How to Deal with a Loose Toenail

Learn how to deal with a loose toenail with this Howcast video about foot care.


Up next in How to Take Care of Your Feet (48 videos)

Your feet take a lot of abuse. But with a little tender loving care, you can prevent a lot of the foot problems that cause aches and pains, not to mention disfigurement. Podiatrist John Fritz tells you how to take care of your feet in these videos, which cover everything from heel pain and gout to toenail fungus and bunions.




If you injure your toenail and have active bleeding, seek medical attention immediately. The toenail is at the tip of your toe to protect the underlying structures. If your nail becomes loose, secondary to an injury, this can be a serious condition. You may have a nail bed laceration, or you may have a underlying fracture. Blood beneath the toenail is one of the most common causes of a toenail becoming loose. It's extremely common in runners. It's very common in tennis players and anyone who's involved in high physical activity. If you have a loose toenail, I like to keep the toenail in place as long as possible. Sometimes this will require bandaging the toe. I usually recommend to cut the nail back so that it doesn't lift when it hits the shoe. If you have problems and persistent pain because of the loose toenail, seek medical attention with your podiatrist. They can easily cut the nail back so that it regrows properly. If you loose your toenail, the nail will regrow back eventually. A toenail grows at a rate of one millimeter per month. So the average great toe will take often up to a year to regrow.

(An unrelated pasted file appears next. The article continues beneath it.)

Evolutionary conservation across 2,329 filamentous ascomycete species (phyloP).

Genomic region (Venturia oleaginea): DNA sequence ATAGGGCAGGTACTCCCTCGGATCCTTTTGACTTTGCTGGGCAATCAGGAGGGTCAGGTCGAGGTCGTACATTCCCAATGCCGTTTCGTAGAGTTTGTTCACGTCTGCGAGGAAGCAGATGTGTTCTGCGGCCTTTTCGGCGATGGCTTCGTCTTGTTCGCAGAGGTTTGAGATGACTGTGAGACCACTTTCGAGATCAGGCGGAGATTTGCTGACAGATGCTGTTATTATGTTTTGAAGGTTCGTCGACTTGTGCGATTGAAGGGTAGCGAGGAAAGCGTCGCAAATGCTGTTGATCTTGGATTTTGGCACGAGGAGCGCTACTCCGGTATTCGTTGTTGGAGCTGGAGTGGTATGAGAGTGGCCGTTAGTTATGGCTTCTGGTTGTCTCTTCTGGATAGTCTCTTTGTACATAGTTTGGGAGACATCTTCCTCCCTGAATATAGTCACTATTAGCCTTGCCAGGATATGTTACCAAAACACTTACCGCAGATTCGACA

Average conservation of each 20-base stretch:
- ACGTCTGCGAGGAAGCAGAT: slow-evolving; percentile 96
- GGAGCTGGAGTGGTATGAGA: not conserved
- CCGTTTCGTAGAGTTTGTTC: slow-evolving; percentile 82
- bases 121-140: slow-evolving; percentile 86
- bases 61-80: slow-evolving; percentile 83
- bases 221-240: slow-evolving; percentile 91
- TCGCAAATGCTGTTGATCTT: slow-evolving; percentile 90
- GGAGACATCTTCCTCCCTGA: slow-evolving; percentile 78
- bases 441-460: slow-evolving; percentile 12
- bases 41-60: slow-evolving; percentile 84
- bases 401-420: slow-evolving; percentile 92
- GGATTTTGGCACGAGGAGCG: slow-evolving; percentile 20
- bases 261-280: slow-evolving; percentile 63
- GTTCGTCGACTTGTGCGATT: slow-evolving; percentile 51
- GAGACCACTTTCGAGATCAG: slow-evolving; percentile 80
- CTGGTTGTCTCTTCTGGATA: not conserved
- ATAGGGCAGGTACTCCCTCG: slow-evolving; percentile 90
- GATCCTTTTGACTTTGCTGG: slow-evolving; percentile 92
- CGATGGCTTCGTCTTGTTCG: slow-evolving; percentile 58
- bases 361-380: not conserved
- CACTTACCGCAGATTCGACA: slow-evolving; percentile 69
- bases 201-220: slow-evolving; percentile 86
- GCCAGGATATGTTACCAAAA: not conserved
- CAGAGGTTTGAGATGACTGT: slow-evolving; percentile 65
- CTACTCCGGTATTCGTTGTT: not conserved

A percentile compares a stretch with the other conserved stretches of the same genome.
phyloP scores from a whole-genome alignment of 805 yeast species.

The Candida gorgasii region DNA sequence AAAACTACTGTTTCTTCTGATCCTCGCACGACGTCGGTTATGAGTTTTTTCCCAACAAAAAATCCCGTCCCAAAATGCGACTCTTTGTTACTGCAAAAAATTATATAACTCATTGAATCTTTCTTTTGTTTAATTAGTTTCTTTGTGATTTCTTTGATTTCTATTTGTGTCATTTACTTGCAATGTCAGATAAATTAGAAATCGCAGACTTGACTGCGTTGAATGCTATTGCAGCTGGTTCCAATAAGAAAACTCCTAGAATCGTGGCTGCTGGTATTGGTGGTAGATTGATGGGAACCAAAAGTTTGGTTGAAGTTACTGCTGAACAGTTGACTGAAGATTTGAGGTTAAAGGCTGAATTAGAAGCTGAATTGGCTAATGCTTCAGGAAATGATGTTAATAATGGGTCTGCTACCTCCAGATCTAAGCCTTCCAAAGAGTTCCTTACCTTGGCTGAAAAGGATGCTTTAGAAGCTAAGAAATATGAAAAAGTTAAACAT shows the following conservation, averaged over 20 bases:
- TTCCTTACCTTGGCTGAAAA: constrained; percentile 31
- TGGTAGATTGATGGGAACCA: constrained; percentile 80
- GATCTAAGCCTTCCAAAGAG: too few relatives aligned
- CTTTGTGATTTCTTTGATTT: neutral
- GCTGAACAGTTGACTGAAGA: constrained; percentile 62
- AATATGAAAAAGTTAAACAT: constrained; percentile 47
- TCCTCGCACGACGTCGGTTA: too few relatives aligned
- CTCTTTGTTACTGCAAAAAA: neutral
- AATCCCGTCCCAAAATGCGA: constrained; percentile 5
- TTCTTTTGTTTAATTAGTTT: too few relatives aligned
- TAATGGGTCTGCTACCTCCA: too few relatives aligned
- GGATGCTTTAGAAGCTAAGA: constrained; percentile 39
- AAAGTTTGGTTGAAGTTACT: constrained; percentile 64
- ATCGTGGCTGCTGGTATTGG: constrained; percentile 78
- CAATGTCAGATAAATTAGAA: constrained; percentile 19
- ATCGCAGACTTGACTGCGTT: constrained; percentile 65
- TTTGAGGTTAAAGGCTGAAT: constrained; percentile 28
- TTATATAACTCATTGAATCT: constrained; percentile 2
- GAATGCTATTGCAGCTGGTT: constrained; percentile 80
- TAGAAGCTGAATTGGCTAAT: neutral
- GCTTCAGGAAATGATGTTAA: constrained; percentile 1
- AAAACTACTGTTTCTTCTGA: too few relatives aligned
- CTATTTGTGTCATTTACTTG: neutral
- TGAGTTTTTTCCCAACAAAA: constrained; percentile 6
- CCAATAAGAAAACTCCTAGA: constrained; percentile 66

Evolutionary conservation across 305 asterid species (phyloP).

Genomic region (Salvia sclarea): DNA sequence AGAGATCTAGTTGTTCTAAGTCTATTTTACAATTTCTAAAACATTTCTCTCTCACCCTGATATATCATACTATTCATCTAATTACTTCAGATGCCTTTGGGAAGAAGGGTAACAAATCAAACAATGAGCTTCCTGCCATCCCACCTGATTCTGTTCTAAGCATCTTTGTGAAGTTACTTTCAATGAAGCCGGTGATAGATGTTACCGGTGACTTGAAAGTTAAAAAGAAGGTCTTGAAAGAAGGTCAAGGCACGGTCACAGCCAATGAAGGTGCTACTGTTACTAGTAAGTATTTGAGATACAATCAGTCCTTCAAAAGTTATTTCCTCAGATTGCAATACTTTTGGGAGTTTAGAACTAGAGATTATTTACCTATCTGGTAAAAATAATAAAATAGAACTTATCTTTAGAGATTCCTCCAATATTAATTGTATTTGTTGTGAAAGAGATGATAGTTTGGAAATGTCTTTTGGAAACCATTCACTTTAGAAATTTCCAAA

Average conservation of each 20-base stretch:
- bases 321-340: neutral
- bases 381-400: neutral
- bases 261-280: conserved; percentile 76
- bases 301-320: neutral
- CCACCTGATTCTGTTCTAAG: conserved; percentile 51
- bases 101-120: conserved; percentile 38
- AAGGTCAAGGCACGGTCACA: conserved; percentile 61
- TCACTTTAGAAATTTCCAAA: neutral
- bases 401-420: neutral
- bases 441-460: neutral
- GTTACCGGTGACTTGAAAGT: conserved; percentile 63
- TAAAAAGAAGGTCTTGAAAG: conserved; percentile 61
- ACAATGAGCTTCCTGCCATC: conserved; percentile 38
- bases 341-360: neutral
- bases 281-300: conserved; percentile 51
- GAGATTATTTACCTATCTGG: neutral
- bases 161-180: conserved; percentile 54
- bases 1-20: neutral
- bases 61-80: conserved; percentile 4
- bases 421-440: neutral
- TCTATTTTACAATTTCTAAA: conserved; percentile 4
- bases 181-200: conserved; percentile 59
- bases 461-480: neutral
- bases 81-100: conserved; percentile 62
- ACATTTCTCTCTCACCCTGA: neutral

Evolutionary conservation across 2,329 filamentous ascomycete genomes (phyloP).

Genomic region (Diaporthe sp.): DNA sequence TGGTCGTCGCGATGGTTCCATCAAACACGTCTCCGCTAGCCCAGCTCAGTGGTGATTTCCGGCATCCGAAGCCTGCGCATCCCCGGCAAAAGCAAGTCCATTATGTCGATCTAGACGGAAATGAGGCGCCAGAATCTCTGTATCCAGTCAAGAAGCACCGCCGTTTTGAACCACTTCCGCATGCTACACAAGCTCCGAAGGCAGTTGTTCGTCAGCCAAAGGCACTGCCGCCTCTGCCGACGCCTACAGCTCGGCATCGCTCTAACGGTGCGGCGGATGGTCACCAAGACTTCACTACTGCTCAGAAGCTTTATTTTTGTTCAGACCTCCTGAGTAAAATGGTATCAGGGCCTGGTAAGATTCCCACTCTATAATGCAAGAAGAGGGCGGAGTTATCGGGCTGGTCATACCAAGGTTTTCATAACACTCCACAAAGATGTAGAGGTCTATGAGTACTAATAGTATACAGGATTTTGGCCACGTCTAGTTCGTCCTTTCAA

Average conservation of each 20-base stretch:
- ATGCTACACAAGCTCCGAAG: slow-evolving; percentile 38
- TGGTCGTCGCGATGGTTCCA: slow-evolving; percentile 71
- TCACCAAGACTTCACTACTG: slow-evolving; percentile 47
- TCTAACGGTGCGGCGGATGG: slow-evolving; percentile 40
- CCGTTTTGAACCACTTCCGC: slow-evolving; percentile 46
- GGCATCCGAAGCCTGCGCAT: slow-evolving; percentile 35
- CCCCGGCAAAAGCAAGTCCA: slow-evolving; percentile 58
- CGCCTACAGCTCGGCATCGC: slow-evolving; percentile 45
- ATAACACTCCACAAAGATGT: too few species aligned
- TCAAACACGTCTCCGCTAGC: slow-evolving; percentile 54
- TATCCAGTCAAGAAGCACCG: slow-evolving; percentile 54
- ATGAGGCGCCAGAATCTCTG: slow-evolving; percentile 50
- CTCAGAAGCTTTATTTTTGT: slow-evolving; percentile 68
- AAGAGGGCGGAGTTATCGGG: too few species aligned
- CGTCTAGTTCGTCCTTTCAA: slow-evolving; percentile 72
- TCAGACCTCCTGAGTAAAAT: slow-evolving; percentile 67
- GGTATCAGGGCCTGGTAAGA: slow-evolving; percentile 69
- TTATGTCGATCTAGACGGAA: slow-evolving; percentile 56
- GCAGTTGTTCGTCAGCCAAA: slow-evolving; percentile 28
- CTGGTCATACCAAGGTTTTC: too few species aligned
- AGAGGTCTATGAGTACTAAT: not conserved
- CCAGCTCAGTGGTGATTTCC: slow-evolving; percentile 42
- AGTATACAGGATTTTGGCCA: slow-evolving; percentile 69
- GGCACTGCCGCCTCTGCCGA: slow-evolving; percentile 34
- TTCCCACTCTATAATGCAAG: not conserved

• Dr. John P. Fritz

    Board certified by American Board of Podiatric Surgery. Fellow of American College of Foot and Ankle Surgeons. Recipient of Nurses' Choice Award by NJ Monthly. On staff at Saint Barnabas Medical Center, Livingston, NJ; Robert Wood Johnson University Hospital at Hamilton, Hamilton, NJ; Short Hills Surgery Center, Millburn, NJ; and The Surgery Center at Capital Health, Hamilton, NJ.